A Speculative Future in Design Education Realized


As I prepare for the fall 2020 semester, I quickly realize, like many design educators, that I need to determine what a “hybrid” format for my classes will look like. I need to design the structure and format of my class, and not just the curriculum that exists in that system. I need to define “hybrid.”

I ask my students directly, because for the first time, I consider that it will be easier to design a class that accommodates 28 students, 28 learning styles, 28 possible living and working scenarios than it would be to design a class for an infinite array of possible students and scenarios, and it seemed impossible to try a generalize the needs of the “average” student in this time under the circumstances of COVID-19.

I ask them how they feel about returning to the classroom this fall and receive a mix of responses. I feel relieved, not because I have clarity in direction, but because now the communication channels have been opened and I have some guidance on their needs for this academic year. I began the task of reconsidering how a new class structure and revised academic experience might accommodate them, and what initially seemed like a daunting task, started to feel like a real opportunity.

As I thought through this, it occurred to me that I actually had a lot of autonomy in this matter to create my own definition of “hybrid,” so long as it fit our NASAD standards. In fact, across most institutions, it seemed like the new mantra for returning to campus this fall was (1) we are returning to campus, (2) teach in a way that you feel comfortable, and (3) be flexible and adaptable in our changing climate and circumstances. Which basically means, be ready for anything and everything. The realization that this situation offered an opportunity to bend and shift the institutional structures and academic learning models that have previously prevailed in design education, occurred to me. It also occurred to me that this is an experiment.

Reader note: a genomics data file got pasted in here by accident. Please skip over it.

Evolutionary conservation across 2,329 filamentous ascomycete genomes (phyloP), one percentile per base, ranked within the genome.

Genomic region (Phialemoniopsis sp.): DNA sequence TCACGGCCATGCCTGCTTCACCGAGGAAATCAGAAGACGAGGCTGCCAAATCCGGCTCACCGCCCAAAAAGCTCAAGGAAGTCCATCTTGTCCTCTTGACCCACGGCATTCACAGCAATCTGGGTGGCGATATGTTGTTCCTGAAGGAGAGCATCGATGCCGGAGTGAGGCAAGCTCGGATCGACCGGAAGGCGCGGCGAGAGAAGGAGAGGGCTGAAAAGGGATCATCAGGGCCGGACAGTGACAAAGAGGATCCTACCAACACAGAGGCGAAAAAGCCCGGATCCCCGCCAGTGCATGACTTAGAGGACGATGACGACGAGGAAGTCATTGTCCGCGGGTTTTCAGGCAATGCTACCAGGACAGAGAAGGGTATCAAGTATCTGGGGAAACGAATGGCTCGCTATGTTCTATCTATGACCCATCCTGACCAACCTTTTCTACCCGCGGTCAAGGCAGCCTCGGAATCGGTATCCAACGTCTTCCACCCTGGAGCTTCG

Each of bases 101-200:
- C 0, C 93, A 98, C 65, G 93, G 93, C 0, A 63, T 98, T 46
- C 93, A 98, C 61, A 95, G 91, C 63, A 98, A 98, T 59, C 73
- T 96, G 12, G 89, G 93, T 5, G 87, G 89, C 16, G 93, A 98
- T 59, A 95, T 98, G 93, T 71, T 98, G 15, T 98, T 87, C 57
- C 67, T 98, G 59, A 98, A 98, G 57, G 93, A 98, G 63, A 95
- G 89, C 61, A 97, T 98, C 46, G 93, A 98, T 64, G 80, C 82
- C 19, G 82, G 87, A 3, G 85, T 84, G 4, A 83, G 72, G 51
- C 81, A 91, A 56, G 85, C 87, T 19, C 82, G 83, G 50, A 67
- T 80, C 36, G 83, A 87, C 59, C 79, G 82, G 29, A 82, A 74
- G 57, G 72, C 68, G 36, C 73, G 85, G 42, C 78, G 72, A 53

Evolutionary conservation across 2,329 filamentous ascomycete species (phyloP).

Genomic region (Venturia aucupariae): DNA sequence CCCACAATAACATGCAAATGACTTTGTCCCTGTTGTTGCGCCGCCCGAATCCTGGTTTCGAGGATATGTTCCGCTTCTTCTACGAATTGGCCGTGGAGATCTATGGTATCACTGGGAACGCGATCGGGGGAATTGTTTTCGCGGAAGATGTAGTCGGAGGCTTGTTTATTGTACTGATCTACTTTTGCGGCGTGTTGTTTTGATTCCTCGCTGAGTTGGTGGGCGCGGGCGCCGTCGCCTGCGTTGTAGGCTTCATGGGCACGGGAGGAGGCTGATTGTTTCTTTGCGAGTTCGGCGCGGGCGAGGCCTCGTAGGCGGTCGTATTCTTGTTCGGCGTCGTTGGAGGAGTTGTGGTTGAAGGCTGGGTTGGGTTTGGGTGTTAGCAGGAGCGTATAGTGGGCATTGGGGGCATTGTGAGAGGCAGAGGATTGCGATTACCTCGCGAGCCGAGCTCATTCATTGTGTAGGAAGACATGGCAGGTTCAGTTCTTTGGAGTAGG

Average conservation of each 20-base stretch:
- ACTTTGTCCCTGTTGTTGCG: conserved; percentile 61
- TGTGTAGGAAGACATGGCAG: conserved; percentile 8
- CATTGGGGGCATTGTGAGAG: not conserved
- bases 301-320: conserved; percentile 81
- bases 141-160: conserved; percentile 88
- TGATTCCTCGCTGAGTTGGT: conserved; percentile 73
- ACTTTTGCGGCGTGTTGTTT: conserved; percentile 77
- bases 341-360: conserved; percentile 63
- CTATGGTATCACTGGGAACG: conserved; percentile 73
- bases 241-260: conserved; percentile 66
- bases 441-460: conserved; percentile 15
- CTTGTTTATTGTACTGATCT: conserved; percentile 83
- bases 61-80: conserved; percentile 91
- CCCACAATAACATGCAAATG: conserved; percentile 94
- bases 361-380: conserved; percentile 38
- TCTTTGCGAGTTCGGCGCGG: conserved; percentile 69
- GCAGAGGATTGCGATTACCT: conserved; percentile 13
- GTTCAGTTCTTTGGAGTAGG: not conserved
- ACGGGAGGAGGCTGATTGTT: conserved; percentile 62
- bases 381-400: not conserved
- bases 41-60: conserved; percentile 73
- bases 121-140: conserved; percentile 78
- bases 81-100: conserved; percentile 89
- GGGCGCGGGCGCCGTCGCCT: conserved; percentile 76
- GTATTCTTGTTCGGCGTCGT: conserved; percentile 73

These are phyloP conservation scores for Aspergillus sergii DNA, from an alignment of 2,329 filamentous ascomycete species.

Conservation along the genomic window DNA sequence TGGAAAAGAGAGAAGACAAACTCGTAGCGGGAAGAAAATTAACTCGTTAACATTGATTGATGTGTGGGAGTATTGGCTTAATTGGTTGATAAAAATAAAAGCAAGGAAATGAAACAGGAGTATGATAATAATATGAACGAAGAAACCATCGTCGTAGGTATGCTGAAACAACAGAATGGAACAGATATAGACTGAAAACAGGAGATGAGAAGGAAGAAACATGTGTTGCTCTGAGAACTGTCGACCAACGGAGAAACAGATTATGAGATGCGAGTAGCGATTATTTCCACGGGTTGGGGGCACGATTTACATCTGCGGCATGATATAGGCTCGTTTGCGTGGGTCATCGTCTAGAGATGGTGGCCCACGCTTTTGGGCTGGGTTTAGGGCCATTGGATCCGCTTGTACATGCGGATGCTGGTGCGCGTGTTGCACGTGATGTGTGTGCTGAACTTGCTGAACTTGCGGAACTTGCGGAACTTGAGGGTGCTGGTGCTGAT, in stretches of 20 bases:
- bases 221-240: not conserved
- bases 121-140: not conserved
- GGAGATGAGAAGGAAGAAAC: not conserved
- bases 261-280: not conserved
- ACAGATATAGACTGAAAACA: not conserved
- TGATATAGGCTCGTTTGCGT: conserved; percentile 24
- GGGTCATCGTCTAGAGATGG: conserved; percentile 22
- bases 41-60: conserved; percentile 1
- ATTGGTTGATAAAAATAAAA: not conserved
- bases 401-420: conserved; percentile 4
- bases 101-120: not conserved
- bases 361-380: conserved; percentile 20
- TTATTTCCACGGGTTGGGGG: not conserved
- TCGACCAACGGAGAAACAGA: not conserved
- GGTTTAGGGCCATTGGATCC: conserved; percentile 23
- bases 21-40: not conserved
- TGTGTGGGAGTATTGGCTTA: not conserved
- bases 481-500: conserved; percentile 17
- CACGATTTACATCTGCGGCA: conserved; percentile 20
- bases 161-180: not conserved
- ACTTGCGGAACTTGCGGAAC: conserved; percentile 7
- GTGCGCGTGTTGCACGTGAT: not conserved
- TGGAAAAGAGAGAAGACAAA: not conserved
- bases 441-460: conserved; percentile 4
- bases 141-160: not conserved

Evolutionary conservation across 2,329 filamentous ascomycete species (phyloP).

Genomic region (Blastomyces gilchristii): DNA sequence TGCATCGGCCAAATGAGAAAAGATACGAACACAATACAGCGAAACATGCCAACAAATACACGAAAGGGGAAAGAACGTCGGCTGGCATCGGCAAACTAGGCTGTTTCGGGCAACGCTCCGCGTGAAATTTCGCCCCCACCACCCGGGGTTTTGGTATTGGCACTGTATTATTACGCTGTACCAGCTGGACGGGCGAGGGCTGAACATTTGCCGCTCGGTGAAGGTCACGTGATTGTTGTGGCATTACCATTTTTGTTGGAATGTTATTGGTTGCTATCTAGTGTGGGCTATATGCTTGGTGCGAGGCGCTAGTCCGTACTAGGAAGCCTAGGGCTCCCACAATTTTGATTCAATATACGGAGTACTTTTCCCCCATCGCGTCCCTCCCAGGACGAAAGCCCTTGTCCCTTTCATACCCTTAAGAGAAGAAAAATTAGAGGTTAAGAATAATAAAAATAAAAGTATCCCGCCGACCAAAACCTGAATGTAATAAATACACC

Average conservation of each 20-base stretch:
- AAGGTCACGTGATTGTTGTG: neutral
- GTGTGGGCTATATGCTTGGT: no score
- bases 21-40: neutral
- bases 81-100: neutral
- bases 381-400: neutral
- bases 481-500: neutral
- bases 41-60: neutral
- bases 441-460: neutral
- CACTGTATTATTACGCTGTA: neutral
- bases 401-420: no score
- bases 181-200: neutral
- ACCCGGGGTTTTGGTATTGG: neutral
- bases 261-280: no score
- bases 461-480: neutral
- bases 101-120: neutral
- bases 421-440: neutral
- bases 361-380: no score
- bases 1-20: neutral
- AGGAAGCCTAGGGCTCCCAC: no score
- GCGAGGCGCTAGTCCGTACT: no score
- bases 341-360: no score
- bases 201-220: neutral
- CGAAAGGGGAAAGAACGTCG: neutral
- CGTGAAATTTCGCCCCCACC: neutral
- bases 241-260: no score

So now I design. I design a new classroom and learning environment that explores different ways of interacting and exchanging ideas, expands on materials and resources for learning, offers alternative methods for distributing, consuming, and creating knowledge, and generally tests new teaching models in academia.

I design a “hybrid” class.


In this presentation, I will share with you my plan for teaching this fall and how I intend to “pay attention” to the design and outcomes of my hybrid course as an alternative structural system for learning.

Share with you how I define hybrid in my classes and why.

Share with you my revised “fluid” classroom structure and format that provides flexibility in student’s learning spaces, resources, and tools.

Share with you my revised curriculum for two graphic design courses (a sophomore studio and senior studio course).

Share with you how I plan to “pay attention” to the experiment at play, and capture the process and outcomes of these experiences. My research method for assessing pre and post analysis.

Share with you opportunities that I see for change such as fluid boundaries between digital and physical learning, a renewed sense of interaction and community, increased understanding and application of technology, and alternative modes to learning becoming a new norm.